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Eavesdropping, Spyware, and Wiretapping in Divorce Proceedings

 Posted on April 22, 2015 in Divorce

Divorce can be messy, and some couples will stop at nothing to “get back at” one another for wrongs that have been done during a marriage. However, some actions that divorcing spouses undertake go beyond the bounds of the law, including intercepting private communications.

Under federal and Illinois law, wiretapping is illegal. When one spouse eavesdrops on the other’s conversations by tapping into their phone line, the guilty party can face jail time and hefty civil penalties. The spouse whose privacy rights have been violated can seek equitable relief, such as an injunction, declaratory relief, which affirms that what the other party has done is wrong, compensation for any economic damages suffered, and punitive damages which aim to make the responsible party hurt financially.

Privacy laws exist to protect individuals engaged in conversations, including phone calls. However, these laws have failed to keep up with the rapid advances in technology. Laughably, Illinois law still makes reference to telegraph lines. These arcane statutes have been stretched to apply to the rapidly evolving forms of communication that we use now, including emails, text messages, Facebook messages, and other social media.

The most important factor in determining whether a violation of wiretapping laws has taken place is whether an interception has occurred. In the context of email, a malware program that generates a copy of every email sent would be considered an interception, but hacking into an account or server where messages are stored would not fit the definition.

In past years, many parties involved in divorce proceedings have attempted to bring evidence collected using spyware, including screenshots and keystroke logs, into consideration in their divorce cases. In fact, many spyware programs have been developed to cater specifically to spouses who anticipate divorce and want to prepare to build their case against their partner. In spite of many convincing arguments that the use of spyware constitutes wiretapping, Illinois state courts are more persuaded by the assertion that individuals have no true expectation of privacy when using a home computer or other device. On the other hand, some federal courts have equated spyware with illegal wiretapping.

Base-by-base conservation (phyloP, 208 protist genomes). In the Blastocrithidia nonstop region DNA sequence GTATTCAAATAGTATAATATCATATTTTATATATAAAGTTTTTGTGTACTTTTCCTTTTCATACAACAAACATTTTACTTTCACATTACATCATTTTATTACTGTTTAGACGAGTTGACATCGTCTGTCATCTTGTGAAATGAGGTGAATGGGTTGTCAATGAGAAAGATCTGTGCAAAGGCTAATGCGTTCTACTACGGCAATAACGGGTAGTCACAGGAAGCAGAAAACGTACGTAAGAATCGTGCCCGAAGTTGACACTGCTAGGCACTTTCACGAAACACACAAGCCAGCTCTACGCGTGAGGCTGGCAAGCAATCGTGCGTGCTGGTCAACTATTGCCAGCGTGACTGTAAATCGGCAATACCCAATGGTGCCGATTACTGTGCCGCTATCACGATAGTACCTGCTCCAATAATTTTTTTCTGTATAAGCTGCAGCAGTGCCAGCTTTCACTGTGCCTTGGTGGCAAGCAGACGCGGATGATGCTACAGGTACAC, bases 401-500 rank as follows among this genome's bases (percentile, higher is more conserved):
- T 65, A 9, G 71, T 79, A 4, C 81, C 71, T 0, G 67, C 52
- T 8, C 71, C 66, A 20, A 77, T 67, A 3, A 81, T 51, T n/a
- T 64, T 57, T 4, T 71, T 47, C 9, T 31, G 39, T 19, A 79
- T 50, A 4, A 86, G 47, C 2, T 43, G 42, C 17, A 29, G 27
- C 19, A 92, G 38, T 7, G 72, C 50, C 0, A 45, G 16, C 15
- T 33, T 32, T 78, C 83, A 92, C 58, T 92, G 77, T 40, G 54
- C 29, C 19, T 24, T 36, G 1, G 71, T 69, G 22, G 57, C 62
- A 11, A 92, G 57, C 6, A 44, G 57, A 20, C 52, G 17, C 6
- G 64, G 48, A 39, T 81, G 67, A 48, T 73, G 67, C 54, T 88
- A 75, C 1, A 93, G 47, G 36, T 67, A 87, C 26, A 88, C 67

See a Local Lawyer for Advice

If you are concerned that your spouse has been employing spyware to track your online activities, a family lawyer who is aware of this developing area of law can help you understand what your legal remedies may be, if any. If you have used such software to collect information about your spouse, and are unclear on how it can be used in a divorce proceeding, it is wise to consult with an experienced DuPage County family law attorney before you seek to bring it forward. The team at Davi Law Group, LLC will answer any questions that you may have regarding the impact of the wiretapping law on divorce cases, and can lay out your legal options. Contact our Chicago area offices today for a free consultation.

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